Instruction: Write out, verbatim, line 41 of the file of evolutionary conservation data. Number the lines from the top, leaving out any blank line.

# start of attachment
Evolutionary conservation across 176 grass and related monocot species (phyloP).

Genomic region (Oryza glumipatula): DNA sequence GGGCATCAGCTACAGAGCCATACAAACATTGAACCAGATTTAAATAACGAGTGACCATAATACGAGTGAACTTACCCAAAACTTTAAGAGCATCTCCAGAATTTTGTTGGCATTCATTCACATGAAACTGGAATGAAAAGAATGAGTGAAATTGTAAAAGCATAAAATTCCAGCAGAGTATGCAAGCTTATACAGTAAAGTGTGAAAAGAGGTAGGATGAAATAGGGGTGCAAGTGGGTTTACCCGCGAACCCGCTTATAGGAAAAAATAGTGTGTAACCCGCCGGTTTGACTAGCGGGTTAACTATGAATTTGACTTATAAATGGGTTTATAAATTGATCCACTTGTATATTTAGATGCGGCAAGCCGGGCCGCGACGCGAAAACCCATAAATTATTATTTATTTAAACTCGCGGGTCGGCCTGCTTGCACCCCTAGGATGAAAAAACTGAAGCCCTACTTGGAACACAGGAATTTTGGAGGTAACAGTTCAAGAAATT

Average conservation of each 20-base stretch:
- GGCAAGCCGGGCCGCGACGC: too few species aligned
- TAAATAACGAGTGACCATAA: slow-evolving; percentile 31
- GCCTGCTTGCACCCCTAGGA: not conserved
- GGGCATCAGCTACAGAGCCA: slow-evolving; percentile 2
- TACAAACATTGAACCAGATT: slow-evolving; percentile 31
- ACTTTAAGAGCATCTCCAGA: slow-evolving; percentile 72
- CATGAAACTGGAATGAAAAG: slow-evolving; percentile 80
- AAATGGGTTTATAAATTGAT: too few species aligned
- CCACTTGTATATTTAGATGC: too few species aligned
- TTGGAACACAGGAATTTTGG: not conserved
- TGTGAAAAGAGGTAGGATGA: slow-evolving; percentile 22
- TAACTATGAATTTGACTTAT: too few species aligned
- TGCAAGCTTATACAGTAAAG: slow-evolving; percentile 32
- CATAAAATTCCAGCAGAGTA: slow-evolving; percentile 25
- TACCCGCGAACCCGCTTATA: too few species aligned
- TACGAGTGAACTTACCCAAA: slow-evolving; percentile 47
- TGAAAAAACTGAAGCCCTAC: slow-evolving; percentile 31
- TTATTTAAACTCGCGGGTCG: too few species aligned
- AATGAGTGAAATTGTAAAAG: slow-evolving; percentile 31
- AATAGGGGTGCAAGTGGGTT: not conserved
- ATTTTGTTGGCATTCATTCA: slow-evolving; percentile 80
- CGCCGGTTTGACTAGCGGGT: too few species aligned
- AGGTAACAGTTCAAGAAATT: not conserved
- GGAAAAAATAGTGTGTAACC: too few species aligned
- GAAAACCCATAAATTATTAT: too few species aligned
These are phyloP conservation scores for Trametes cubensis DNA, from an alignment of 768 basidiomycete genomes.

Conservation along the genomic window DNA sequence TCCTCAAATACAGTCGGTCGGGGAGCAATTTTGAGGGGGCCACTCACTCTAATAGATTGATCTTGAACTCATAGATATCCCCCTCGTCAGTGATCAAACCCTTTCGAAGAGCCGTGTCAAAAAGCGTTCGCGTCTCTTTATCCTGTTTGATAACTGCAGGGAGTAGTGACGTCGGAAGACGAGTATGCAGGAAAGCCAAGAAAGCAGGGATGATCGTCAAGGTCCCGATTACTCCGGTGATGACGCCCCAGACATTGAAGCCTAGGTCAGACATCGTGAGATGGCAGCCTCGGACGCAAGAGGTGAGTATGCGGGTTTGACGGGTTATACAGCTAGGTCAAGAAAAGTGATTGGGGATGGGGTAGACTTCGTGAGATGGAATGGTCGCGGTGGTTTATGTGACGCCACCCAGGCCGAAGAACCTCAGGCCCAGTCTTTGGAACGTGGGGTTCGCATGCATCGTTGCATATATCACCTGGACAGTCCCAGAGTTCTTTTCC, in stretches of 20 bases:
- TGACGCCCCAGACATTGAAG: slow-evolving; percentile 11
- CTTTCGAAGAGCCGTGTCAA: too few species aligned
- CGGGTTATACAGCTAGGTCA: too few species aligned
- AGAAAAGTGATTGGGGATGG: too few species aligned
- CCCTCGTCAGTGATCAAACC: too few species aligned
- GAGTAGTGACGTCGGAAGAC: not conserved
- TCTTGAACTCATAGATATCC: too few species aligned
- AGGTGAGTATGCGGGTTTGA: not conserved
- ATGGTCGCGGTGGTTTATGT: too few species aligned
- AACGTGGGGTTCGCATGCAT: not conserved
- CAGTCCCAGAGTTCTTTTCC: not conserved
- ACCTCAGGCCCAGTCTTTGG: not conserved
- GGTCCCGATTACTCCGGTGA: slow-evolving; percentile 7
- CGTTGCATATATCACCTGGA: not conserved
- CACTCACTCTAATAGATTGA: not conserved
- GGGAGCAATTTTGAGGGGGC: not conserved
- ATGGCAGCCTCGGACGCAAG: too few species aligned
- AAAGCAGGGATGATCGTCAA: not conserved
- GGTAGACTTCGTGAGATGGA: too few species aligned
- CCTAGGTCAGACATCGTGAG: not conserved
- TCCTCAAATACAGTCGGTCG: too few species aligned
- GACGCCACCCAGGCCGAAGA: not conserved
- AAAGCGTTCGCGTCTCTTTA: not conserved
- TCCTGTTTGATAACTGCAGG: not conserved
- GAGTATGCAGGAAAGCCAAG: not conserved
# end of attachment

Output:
- CAGTCCCAGAGTTCTTTTCC: not conserved